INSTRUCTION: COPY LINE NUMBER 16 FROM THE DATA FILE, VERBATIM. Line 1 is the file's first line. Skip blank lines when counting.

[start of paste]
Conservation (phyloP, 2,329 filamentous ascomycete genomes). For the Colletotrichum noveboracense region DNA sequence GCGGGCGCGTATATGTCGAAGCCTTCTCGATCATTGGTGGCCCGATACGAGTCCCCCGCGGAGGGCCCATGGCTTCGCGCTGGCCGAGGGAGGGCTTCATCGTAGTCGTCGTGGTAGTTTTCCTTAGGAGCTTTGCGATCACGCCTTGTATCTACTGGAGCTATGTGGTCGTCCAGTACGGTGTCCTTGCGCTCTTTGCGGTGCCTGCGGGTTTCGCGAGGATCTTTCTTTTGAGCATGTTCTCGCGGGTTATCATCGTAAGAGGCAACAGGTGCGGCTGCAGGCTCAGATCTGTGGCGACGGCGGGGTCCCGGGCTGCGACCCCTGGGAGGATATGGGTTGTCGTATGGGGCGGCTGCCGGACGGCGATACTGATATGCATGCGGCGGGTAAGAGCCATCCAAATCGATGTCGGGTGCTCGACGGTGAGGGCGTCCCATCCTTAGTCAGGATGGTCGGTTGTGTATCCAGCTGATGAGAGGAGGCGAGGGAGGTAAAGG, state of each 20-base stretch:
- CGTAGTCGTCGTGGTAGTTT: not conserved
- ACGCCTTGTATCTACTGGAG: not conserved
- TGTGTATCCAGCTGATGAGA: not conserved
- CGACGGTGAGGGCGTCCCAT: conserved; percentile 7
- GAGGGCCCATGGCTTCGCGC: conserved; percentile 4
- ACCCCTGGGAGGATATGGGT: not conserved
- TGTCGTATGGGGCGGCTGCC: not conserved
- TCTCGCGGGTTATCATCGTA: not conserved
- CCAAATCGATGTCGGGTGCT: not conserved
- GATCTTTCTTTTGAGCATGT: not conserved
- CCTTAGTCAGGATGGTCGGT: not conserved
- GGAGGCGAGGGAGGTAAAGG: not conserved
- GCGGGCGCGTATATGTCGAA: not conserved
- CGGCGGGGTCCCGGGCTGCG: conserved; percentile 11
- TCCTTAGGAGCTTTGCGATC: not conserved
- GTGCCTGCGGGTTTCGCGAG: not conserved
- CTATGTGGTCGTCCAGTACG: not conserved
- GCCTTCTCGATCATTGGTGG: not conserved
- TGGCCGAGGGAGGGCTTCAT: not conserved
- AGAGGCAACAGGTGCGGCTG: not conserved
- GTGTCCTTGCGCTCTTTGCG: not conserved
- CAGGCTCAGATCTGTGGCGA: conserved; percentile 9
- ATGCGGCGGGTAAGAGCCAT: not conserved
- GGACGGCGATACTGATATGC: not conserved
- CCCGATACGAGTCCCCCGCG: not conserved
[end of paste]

- TCCTTAGGAGCTTTGCGATC: not conserved